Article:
down through backyards to waiting buses while an angry white crowd cried out for revenge in front of the high school. All schools in the south Boston Roxbury High complex were closed until further notice. The trouble in South Boston brought new strength to the resistance. Three Boston school committee men John Kerrigan John McDonogh and Paul Allison defied a federal court order to submit further desegregation plans. They said they would not be responsible for the death of a child brought on by forced integration. The federal court found them in contempt and they became the heroes of the resistance. The contempt citation was later dropped when they submitted a voluntary desegregation plan to the court. Fearing for the trouble Mayor White asked the court to shut down the South Boston High complex. The court refused. And on the eve of the opening of South Boston High almost a month after it was closed superintendent of schools William Leary made his appeal to the people of Boston.
The Boston Public Schools. I have the legal and moral responsibility to provide an education to every boy and girl in this city to close a South Boston High. It would be an abdication of this responsibility. For this reason I have not only directed that it be reopened but requested our attorneys to file a motion in the federal court requiring those charged with the responsibility of public safety to take all necessary measures to maintain order and safety. I have every confidence that the three anti boxing forces in South Boston did not want to lose South Boston High. It was their school. They promised a smooth reopening and they kept their promise. The anti busing forces in South Boston had accomplished what the politicians the police and the courts could not. They kept Southey calm. But to this day it is an uneasy calm. The tension is still there as it is in the Hyde Park.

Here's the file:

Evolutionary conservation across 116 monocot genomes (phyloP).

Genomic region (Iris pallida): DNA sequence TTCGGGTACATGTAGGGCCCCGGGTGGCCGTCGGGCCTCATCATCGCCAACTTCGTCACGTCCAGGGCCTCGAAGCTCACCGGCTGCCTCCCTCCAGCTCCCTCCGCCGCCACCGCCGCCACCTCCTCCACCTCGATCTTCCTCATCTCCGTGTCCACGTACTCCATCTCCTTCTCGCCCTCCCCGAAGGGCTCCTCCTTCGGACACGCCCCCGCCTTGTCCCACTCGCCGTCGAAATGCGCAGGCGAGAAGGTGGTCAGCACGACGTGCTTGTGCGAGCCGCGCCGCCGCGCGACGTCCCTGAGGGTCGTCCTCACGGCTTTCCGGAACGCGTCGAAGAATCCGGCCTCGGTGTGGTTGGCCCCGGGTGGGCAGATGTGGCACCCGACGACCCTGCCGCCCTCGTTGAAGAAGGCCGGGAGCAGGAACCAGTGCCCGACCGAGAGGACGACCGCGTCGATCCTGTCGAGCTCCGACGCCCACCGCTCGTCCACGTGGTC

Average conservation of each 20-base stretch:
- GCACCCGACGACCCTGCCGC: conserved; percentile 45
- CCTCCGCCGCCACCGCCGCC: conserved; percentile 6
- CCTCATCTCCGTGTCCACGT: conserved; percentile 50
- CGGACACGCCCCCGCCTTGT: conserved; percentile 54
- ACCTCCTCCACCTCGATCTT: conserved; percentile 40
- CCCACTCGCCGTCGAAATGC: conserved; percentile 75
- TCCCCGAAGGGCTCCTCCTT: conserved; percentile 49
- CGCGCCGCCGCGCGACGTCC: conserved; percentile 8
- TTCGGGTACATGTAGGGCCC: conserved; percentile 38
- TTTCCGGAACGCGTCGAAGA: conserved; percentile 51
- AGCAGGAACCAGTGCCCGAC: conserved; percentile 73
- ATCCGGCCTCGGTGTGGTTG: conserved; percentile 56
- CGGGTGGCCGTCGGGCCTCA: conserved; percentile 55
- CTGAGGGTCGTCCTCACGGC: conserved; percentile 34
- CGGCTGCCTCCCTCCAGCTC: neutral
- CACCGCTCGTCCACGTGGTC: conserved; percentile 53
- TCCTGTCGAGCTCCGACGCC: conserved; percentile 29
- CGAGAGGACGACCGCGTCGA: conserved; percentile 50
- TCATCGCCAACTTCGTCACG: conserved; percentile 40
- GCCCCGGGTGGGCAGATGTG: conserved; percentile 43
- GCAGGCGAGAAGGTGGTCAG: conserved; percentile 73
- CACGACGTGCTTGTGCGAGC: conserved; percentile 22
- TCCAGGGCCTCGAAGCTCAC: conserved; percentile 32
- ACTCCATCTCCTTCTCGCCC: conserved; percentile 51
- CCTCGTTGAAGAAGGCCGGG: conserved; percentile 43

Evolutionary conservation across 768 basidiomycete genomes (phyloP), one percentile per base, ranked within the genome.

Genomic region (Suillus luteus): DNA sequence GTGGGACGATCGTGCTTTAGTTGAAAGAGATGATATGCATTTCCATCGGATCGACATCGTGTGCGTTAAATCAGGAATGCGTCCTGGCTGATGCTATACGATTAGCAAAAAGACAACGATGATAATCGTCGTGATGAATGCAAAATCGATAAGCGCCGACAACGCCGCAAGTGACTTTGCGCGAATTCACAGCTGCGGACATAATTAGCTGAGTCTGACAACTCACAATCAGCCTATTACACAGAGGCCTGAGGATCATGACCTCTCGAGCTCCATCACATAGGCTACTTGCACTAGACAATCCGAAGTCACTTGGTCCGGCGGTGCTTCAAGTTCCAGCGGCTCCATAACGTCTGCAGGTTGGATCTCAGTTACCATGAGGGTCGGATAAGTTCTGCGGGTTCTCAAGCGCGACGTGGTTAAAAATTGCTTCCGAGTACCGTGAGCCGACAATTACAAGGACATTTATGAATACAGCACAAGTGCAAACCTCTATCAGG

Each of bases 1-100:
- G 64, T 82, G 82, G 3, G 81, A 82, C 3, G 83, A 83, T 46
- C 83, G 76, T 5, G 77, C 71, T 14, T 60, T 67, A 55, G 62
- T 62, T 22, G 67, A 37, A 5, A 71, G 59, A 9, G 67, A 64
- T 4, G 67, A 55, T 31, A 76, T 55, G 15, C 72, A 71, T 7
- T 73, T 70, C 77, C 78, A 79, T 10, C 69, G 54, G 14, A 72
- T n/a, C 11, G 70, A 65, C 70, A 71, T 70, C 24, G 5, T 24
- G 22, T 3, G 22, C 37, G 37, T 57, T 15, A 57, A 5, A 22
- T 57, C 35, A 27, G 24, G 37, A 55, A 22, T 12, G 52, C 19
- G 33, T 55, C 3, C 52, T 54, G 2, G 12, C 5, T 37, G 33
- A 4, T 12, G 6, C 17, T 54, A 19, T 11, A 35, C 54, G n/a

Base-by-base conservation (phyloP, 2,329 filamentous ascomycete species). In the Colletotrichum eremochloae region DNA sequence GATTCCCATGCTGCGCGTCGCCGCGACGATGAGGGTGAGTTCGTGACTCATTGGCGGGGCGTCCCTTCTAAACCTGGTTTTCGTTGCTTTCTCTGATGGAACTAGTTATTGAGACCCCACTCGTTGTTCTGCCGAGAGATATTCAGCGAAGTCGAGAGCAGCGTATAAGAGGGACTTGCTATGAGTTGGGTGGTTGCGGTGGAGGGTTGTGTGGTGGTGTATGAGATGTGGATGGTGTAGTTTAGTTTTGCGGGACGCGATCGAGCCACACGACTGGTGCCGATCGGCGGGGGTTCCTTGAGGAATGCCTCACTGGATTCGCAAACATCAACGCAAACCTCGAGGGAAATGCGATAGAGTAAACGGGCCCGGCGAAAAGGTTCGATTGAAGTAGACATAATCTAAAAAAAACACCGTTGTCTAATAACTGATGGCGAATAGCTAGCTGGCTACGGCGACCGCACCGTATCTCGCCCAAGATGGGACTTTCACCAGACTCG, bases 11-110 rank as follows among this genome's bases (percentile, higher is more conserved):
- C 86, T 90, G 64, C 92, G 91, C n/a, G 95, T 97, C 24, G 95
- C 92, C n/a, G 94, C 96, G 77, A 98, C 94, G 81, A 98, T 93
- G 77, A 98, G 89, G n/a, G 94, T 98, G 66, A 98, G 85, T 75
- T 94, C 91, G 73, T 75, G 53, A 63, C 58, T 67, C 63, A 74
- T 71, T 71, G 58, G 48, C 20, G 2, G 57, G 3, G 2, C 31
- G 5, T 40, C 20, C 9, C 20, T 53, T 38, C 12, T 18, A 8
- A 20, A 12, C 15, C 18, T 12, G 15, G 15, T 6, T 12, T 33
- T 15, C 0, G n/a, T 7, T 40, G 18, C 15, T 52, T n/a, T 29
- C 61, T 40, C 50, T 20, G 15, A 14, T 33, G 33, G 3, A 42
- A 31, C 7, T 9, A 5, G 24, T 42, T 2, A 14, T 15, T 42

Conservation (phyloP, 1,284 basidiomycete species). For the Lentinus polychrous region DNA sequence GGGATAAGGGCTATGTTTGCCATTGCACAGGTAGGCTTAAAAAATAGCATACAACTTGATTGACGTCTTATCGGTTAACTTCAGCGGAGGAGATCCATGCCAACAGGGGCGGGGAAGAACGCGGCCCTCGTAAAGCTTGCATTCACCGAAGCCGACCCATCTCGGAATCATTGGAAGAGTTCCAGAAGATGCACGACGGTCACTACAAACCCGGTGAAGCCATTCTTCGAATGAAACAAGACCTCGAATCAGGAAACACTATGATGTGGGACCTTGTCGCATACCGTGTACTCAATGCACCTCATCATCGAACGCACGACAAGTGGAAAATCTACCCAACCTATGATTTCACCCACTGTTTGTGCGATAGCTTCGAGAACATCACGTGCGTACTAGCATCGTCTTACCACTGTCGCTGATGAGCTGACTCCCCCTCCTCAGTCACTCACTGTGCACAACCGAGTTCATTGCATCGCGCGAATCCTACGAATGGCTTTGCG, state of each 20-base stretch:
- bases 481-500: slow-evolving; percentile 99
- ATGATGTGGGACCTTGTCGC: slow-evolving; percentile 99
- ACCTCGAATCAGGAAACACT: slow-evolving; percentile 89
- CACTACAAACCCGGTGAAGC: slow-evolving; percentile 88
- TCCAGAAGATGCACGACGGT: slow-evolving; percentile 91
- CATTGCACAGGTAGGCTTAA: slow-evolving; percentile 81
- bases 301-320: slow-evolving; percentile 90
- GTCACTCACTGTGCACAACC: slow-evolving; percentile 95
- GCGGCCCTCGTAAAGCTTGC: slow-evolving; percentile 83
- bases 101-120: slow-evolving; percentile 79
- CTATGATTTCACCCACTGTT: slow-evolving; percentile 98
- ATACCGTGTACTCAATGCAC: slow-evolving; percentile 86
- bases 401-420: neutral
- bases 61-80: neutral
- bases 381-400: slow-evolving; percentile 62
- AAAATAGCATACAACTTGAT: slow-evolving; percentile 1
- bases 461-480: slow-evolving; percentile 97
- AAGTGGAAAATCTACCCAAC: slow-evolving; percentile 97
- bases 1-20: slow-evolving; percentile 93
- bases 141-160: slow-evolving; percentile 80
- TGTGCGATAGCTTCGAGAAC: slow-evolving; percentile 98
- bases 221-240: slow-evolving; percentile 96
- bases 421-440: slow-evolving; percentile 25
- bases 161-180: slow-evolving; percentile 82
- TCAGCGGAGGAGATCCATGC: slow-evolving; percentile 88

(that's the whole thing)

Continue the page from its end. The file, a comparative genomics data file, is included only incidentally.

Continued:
Police still escort buses and the police overtime budget for this school year will be equal to the overall desegregation budget. And each day white resistance grows the significant events of this school year have added fuel to the resistance. And it comes down very simply to this bottom line desegregation has not been a pleasant experience for Boston. Children at this public school are not involved in resistance to desegregation. For them this is the beginning of a typical school day at a public elementary school in High Park. But here in Hyde Park many parents are balking at court order desegregation. In fact they've taken it a step further and set up their own underground or alternative schools. These schools are not accredited and therefore they're not legal. Yet these schools are flourishing in Hyde Park and in South Boston and may set the pattern for similar alternatives to other communities. If and when busing reaches them next fall we visited one such alternative
school in the heart of Hyde Park. This week they meet in makeshift classrooms like these usually in the basement or play room of some sympathetic family. The teachers are accredited. Many were unable to find jobs in the Boston Public Schools last fall and they're paid mostly out of the $15 a week charged for the first child a family enrolled in the school $10 for each additional child. The curriculum is much the same as public schools but the classes are smaller. And parents say their children are learning much more than they had in public schools. Let me tell you they will do is black too right. We measured north and south. Now for the ones a parallel never to me. What we found is the children who were transferred into the shooting classes who have previously attended the public schools are way behind the children who have been attending these schools since we opened in September. What do you think prompted most parents to send their